On January 12, 1493, the expulsion of the Jews of Sicily took effect, some six-and-a-half months after it was proclaimed. Although several official efforts were made to attract Jews back to the island in the centuries that followed, the expulsion was essentially the end of the Jewish presence on the island.
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At the same time, it should be noted that there are estimates that up to half of the 30,000 to 40,000 Jews who lived in Sicily at the time of the expulsion converted to Christianity, and thus were permitted to remain.
The history of Jews in Sicily goes back at least to the Second Temple period, when a large number of Jewish slaves are believed to have been brought to the island from Jerusalem, after its conquest by Pompey in 63 B.C.E. Archaeological artifacts and documents from the Cairo Geniza, among other things, testify to the Jewish presence there during the millennium-and-a-half that followed.
In 1171, the medieval Jewish traveler Benjamin of Tudela recorded the existence of a Jewish community of some 200 families in the port city of Messina, which he described as “a land full of every good thing with gardens and plantations.” It was also, he said, the spot from which “the majority of pilgims meet to embark to Jerusalem, because it's the best point of embarkation."
Although the fate of the Jews in Sicily varied from settlement to settlement, and from one era to another, overall the island was good to them. By 1492, there were Jews living in more than 50 different places on the island, in separate neighborhoods called “Giudeccas,” and their overall population exceeded 30,000. They had a monopoly on textile dying, and were involved in a number of other crafts. They also included scholars and physicians.
Under the reign of the Holy Roman Emperor Frederick II (reigned 1220-1250), the Jews were extended the same rights and privileges as other citizens, and even offered the emperor’s special protection against Crusader persecution.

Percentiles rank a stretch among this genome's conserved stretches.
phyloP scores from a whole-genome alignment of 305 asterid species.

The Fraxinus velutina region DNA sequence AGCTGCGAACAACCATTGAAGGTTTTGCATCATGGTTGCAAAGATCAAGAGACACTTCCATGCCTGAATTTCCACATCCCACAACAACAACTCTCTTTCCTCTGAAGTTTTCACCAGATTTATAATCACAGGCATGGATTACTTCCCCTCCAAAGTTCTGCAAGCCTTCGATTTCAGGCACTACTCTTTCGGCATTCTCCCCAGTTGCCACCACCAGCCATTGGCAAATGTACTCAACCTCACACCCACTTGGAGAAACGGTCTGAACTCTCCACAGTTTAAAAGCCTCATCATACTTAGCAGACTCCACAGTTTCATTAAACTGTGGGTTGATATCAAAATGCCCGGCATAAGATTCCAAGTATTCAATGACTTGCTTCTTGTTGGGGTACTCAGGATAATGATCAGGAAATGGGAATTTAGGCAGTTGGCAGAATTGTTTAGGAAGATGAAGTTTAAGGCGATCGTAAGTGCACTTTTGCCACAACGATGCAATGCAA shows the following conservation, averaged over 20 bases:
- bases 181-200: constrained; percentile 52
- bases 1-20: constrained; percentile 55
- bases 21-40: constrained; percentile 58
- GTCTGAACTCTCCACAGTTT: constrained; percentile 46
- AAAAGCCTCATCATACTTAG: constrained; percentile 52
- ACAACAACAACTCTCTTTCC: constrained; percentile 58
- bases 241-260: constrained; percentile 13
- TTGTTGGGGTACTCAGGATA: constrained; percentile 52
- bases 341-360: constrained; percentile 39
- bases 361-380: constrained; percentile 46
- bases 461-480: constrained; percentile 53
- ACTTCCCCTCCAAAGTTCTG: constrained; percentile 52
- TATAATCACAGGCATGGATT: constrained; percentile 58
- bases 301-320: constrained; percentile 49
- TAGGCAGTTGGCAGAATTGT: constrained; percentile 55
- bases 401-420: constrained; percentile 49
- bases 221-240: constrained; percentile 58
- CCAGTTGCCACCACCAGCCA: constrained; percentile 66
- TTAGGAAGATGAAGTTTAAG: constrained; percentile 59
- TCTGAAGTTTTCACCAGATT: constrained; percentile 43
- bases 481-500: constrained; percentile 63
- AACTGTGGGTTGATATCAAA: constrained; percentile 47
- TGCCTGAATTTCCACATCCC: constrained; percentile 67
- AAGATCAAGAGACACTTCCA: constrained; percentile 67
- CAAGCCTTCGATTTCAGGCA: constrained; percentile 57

During the 14th century, and the first half of the 15th century, Sicily had been basically an independent kingdom, although linked by family ties to the kingdom of Aragon. When Ferdinand and Isabella joined Aragon and Castile into a united kingdom in 1479, however, Sicily came under direct Spanish rule.
And when the monarchs declared their intention to expel the Jews from their kingdom, the decree applied to Sicily as well. The difference, as Italian scholar Sergio Calabrella has written, is that, “the anti-Semitism of Spain was not shared by the Sicilian people.”
When the order finally came down, nonetheless, the Jews were forbidden from leaving with more than a small number of articles of clothing, a pair of sheets, and some petty cash. All the rest of their possessions were taken by the crown or by wealthy Christian families in Sicily.
As noted, it is believed that up to 50 percent of Sicily’s Jews elected to convert; they were known as “neofiti” (neophytes), and of course included crypto-Jews who secretly tried to maintain some of the customs of the faith. Those who left initially attempted to resettle on the Italian mainland, in such southern regions as Apulia, Calabria and Naples. When they were expelled from there, they then went east to the Ottoman Empire.
On February 3, 1740, Charles de Bourbon, the king of Naples, issued an official invitation to the Jews to return to Sicily, but few responded favorably to the offer, and most of those who did did not remain.